Penn West Petroleum Ltd., still carrying a heavy pile of debt, posted a substantial loss in the most recent quarter, although it was able to bring down costs as it restructures its operations.
The Calgary-based energy outfit lost $728-million in the fourth quarter, compared to $78-million in the same frame last year. Penn West attributed the loss to unusual charges tied to a $790-million impairment charge tied to selling natural gas assets last year, as well as a write-down on assets in Manitoba.
Penn West is working to sell some of its land in order to further clean up its financial position, although the company was vague about its prospects. It did, however, outline its cost-cutting measures, noting the new leadership has been harsh as it tries to save money.
“We have, candidly, hit this place with a sledgehammer in the first six months that we have been here,” Penn West chief executive David Roberts said on the company’s quarterly conference call, according to the transcript. “I think now we’re going to go at this stuff with a lot more precision. I do believe that there are a lot more cost savings that we can take out of the business.”
The company, which wants to focus on light oil in western Canada, said it lowered its operating costs by $166-million and general and administrative expenses by about $12-million year-over-year. Roughly 66 per cent of the drop in operating expenses is tied to asset sales and other efforts, the company said. Penn West said it is about 33 per cent smaller than it was at the beginning of 2013. Quarter cash costs dropped about 26 per cent, or more than $135-million, in the year, the company said.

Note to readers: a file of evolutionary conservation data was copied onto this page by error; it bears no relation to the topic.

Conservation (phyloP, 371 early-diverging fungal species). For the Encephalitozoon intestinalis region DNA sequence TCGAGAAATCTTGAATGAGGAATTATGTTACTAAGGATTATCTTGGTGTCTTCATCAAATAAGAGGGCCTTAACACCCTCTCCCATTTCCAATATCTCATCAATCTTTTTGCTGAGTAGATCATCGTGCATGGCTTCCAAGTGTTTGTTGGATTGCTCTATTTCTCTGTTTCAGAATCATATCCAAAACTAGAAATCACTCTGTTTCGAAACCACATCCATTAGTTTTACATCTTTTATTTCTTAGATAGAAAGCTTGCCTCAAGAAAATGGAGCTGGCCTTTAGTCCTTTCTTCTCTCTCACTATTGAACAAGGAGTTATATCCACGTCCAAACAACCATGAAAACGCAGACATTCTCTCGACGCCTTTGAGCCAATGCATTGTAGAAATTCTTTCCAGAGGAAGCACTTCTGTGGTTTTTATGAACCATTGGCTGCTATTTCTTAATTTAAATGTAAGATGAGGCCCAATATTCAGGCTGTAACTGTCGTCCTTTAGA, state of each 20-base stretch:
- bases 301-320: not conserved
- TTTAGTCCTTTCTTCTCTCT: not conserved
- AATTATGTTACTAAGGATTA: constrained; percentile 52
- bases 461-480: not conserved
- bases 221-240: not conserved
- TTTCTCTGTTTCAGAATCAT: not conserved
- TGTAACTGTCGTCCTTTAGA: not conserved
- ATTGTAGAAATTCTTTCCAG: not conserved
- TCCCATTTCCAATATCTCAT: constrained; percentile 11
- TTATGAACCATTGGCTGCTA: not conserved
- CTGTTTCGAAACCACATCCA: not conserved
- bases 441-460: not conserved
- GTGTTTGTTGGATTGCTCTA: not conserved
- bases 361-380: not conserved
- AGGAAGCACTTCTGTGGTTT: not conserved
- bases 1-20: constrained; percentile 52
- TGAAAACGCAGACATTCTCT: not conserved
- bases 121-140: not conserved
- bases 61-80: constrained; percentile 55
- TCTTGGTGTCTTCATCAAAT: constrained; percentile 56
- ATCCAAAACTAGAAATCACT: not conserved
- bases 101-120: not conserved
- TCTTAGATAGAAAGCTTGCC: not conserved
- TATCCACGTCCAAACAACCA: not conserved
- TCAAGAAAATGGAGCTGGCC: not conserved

“As we continue to execute on the long-term plan, focusing on reducing these costs further and improving the overall profitability of the enterprise remains critically important,” Clayton Paradis, Penn West’s investor relations manager, said on the call.
Penn West declined to give detailed information about its asset sales, but believes its properties are more desirable than the land its competitors are trying to offload. “We’ve got several things running in the marketplace,” Mr. Roberts said. “We are actually growing in confidence because, candidly, there is not a lot of stuff on the marketplace, nothing that is comparable to the quality of the assets that we have in this space right now.”
The company’s said much of its quarterly loss, which translated to $1.49 per share, was due to a non-cash property, plant, and equipment charge of $742-million related to natural gas assets, and a goodwill writedown of $48-million due to lower reserve recoveries in Manitoba. It also pointed to unrealized foreign exchange losses tied to debt.
With files from Canadian Press